Can Classical Music Make a Comeback?

illustration of Caroline Shaw with violin
Lauren Tamaki

This article was published online on February 13, 2021.

A few months before the coronavirus pandemic made even the smallest gatherings seem quaint, the composer Caroline Shaw asked her audience at the Kings Place concert hall, in London, to hum in B-flat while she sang from the stage, accompanied by the strings of Attacca Quartet. This was not a typical classical concert. For much of it, Shaw sat atop a barstool, either singing or introducing her works to the audience. After the intermission, she joined the quartet as second viola for a more conventional performance of a well-loved classic, Mendelssohn’s String Quintet No. 2.

The audience skewed younger than one might expect. Shaw, who lives in New York City, is often cited as proof that classical music has an exciting future. In 2013, at the age of 30, she became the youngest composer to win the Pulitzer Prize for music, for Partita for 8 Voices. The citation for the winning composition described it as “a highly polished and inventive a cappella work” including “speech, whispers, sighs, murmurs, wordless melodies and novel vocal effects.” Since then, Shaw’s music has been performed at the Hollywood Bowl and Lincoln Center, and used for a Beyoncé tour video. She has collaborated with hip-hop giants such as Kanye West and Nas, and received a 2020 Grammy nomination for Orange, an album of her music recorded by Attacca Quartet. She released her latest album, Narrow Sea, in January.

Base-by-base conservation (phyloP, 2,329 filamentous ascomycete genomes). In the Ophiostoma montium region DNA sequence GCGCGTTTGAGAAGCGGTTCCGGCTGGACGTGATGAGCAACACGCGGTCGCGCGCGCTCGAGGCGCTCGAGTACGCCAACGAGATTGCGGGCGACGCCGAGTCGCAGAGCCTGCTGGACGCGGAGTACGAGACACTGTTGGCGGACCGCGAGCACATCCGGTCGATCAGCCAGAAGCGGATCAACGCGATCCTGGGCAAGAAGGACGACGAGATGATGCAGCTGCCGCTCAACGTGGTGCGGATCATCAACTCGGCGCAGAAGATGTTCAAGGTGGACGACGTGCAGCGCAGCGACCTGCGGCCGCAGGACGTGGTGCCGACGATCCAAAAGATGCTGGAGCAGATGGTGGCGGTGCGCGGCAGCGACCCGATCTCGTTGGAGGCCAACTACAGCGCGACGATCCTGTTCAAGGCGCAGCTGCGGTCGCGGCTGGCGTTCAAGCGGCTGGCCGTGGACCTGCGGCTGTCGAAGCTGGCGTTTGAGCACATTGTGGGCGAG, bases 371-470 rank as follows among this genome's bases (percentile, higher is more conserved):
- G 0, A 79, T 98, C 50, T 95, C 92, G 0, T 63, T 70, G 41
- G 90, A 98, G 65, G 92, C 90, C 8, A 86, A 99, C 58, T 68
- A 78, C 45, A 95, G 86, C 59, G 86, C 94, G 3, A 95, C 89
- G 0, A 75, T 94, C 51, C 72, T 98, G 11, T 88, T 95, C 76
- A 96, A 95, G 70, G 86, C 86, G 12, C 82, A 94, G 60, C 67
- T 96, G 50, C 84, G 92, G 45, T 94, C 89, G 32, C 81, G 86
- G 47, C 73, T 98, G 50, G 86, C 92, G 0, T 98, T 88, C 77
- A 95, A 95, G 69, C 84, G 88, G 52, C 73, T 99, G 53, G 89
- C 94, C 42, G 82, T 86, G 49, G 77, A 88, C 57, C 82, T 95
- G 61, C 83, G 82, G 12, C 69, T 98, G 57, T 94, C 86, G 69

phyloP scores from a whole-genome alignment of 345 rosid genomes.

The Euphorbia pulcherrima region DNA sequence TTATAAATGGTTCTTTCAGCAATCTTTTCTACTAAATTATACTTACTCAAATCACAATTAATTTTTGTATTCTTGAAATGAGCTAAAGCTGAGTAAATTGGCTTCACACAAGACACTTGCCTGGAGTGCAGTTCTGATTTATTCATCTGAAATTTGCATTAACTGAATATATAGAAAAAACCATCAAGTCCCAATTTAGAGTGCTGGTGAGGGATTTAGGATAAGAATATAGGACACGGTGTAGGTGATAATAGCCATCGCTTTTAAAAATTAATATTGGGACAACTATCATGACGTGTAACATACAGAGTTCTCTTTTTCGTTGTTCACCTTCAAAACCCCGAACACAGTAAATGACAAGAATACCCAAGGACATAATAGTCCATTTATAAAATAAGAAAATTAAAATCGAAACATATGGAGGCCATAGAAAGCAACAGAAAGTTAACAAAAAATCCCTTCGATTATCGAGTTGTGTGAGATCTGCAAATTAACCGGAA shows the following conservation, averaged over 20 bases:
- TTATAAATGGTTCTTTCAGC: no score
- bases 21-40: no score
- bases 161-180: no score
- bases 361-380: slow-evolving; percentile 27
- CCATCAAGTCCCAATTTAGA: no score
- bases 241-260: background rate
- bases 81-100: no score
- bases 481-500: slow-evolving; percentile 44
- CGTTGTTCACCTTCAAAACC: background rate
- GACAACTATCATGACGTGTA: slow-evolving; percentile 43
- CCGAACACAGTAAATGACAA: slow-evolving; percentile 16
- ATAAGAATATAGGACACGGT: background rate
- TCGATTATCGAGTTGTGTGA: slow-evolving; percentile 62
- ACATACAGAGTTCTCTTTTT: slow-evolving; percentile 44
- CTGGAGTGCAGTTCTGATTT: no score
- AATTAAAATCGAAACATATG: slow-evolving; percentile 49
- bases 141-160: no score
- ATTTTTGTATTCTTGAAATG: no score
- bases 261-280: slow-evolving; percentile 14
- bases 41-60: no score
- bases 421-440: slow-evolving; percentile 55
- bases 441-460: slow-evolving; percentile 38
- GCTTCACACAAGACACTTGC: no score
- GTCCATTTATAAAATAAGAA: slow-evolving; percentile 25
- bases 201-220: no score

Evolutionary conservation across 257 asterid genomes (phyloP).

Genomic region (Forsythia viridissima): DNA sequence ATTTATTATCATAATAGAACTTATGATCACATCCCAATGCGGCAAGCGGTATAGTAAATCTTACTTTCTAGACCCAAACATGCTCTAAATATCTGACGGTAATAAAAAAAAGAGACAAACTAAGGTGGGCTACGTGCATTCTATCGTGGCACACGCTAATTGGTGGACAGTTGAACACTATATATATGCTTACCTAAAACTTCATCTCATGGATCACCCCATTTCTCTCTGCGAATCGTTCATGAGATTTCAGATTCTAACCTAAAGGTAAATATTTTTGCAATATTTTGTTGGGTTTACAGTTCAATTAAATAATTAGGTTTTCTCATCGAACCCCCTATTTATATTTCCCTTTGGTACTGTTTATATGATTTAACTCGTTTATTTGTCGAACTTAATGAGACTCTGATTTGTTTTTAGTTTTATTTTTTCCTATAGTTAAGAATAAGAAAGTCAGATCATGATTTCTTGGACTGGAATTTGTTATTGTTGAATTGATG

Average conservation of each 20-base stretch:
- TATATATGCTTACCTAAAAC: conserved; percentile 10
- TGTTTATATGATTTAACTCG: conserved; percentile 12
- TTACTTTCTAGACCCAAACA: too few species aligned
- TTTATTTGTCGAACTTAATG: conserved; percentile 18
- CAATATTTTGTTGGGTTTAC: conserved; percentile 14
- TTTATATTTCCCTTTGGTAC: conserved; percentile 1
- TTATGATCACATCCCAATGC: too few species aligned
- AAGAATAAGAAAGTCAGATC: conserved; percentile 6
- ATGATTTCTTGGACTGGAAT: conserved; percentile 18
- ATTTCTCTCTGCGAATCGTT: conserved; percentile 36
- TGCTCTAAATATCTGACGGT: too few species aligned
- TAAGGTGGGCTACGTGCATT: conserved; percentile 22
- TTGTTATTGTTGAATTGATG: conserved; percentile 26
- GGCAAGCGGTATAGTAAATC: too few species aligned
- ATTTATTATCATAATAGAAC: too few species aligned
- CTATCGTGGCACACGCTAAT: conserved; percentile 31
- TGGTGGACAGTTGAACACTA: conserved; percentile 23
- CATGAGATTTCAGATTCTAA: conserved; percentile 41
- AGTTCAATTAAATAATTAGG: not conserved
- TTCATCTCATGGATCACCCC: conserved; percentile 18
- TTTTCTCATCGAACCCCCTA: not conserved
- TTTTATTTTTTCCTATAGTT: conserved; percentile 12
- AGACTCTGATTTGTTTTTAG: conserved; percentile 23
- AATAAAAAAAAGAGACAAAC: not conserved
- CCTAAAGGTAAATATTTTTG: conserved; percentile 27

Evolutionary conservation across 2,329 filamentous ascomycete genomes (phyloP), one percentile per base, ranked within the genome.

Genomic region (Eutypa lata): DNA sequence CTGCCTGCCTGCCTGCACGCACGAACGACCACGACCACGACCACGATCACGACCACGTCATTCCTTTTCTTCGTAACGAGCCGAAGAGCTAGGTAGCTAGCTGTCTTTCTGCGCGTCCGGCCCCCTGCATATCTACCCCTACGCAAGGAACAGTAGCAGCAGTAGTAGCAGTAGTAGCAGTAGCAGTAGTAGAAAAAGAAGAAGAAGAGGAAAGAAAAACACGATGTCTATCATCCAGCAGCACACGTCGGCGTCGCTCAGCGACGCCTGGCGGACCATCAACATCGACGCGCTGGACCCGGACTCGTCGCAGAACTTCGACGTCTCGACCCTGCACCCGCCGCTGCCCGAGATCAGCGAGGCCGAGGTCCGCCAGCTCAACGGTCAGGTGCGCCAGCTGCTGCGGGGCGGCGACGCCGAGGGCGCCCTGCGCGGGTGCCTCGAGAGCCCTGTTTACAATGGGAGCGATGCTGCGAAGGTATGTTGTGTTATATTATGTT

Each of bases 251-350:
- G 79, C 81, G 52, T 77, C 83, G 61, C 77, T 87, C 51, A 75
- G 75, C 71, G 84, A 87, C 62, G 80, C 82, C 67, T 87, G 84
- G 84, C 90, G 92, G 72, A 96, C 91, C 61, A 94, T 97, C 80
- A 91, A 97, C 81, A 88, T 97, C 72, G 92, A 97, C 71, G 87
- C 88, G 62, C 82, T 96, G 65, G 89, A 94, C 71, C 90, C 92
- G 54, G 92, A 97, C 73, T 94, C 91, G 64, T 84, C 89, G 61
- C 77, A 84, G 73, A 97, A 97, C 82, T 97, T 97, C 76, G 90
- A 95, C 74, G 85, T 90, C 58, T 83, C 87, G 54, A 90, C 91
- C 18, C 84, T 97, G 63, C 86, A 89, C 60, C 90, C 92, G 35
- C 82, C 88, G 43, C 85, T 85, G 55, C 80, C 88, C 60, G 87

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Shaw is a little younger than the average classical listener (who is 45, according to a survey of listeners across eight countries). She was born in 1982, in Greenville, North Carolina. Her mother, a singer and violin teacher, was her first mentor, introducing Shaw to her instrument at the age of 2. “I started on a 64th-size violin,” she recalls. Shaw fell in love with classical music—singing in a church choir and watching Amadeus over and over. She had a Lisa Loeb tape and a passing acquaintance with 4 Non Blondes, but by middle school, classical music was key to her identity.